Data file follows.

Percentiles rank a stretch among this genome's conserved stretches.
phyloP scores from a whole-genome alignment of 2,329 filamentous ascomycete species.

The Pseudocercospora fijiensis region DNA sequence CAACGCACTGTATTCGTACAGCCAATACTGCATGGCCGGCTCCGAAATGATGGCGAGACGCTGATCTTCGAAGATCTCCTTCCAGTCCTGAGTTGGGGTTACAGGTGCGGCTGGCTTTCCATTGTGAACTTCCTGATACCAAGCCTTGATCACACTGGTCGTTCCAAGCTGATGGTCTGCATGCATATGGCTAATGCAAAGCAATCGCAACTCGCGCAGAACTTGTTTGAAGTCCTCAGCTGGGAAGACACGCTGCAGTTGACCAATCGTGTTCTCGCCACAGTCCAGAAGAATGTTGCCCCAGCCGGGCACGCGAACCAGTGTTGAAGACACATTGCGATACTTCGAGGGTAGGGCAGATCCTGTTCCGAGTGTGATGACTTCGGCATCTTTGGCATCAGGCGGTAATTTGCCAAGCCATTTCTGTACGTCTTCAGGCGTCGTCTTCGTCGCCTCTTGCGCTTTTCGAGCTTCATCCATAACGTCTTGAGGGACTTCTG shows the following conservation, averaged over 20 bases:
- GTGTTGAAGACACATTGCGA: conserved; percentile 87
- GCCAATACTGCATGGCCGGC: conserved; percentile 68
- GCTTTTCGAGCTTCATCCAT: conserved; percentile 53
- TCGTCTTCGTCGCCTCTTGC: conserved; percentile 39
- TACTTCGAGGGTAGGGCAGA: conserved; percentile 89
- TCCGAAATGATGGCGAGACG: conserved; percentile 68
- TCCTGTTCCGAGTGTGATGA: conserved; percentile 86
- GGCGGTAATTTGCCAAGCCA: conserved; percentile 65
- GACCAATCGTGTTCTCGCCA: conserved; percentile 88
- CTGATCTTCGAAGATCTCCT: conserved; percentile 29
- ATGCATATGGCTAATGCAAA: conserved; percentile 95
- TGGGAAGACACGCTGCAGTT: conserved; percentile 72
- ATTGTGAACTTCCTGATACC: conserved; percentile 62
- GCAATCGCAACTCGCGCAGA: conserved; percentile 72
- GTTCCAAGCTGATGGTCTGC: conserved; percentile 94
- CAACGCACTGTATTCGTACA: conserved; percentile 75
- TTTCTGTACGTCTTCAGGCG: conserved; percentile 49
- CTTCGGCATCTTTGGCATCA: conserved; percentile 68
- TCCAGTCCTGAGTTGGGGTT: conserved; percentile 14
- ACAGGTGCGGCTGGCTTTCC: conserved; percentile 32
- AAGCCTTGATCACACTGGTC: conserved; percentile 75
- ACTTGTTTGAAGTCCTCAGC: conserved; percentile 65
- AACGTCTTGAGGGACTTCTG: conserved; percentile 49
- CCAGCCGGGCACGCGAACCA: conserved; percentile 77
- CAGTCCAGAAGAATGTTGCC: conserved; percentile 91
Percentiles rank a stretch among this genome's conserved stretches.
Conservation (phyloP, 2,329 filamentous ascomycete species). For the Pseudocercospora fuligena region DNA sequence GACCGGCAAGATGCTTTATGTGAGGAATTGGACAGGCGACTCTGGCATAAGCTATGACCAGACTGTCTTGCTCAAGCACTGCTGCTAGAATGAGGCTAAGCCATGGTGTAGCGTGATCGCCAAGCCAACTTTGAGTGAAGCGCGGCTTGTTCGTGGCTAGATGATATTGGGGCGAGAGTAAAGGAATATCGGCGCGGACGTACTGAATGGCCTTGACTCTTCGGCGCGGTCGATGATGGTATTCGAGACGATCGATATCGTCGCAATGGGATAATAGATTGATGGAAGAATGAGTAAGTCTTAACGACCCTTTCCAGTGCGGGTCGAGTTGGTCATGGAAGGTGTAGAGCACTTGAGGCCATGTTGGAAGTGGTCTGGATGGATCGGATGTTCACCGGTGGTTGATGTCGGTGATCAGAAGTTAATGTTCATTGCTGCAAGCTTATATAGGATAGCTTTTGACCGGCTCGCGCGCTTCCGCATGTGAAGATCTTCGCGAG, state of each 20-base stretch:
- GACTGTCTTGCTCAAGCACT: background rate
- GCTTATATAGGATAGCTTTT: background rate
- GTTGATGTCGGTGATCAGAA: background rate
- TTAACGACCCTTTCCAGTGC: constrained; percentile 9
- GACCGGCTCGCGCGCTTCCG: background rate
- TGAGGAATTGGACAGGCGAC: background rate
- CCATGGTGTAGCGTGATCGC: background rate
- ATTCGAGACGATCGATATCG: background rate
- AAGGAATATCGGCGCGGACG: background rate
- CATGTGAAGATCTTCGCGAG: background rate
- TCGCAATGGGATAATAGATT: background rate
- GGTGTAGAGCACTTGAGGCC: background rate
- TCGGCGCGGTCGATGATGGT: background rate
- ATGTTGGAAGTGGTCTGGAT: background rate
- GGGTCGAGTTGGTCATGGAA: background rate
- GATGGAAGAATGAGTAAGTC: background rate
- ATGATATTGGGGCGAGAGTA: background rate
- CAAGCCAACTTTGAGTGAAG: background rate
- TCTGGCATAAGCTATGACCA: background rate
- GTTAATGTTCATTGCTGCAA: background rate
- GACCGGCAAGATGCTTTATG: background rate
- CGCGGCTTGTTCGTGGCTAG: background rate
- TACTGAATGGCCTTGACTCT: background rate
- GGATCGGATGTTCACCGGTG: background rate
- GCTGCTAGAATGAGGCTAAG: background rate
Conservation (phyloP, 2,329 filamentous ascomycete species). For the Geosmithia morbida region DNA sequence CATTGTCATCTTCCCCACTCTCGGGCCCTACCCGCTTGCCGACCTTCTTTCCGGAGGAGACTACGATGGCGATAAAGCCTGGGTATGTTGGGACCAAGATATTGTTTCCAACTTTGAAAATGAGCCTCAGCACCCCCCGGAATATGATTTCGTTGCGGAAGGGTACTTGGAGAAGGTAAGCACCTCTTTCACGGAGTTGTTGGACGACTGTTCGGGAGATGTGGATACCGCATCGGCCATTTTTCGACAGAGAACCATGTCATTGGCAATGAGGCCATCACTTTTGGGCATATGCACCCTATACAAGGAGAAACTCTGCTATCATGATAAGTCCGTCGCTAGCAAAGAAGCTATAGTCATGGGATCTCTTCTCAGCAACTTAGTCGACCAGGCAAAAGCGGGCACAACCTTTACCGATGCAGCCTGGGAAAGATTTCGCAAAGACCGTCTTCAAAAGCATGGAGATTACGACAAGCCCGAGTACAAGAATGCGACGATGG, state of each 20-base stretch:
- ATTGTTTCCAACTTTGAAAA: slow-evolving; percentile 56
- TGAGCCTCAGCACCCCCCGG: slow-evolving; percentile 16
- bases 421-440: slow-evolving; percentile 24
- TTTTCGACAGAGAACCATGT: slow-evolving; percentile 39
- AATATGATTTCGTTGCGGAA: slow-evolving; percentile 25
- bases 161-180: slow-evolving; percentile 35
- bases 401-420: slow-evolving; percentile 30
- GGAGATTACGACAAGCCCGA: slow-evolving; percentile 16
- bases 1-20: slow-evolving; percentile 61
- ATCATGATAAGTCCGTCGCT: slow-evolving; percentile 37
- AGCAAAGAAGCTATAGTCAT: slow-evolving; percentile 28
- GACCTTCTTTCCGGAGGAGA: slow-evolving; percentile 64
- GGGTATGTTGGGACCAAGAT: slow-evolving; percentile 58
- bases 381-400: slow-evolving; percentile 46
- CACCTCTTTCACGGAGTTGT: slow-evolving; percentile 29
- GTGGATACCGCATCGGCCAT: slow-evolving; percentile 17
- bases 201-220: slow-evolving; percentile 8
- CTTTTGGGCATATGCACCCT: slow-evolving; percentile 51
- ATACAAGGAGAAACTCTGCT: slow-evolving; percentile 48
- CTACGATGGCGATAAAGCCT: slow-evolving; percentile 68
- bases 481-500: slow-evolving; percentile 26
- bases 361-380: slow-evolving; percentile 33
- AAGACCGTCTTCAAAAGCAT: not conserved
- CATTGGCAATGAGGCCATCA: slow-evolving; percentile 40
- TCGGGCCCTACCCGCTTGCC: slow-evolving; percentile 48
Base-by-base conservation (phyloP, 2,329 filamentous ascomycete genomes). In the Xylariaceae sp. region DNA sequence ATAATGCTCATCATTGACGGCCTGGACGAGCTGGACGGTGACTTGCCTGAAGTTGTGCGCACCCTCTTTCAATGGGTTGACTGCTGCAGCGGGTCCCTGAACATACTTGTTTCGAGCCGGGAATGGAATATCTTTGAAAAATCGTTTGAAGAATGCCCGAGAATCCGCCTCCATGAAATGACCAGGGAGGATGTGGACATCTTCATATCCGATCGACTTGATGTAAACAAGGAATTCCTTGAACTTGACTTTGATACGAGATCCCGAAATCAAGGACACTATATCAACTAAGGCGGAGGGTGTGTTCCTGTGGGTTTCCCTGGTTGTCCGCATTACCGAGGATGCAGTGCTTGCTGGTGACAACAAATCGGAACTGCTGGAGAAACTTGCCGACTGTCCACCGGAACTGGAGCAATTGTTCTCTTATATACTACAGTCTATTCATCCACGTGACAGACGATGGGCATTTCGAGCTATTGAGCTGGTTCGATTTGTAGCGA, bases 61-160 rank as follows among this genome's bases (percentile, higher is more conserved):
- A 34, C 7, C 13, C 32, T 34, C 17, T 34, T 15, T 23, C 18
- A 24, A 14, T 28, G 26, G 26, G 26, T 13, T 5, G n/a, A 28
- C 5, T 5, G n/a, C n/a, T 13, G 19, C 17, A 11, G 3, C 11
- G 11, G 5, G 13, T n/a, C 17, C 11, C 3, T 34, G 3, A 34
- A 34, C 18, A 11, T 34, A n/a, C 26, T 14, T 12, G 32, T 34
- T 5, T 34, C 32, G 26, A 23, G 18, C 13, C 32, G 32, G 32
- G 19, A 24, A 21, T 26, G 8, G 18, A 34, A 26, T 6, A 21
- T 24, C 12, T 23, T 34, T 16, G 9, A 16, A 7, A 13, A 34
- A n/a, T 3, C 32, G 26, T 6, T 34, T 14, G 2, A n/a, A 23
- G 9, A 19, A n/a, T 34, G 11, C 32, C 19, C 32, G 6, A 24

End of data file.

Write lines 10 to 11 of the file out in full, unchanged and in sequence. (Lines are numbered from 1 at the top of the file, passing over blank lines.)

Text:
- TCCTGTTCCGAGTGTGATGA: conserved; percentile 86
- GGCGGTAATTTGCCAAGCCA: conserved; percentile 65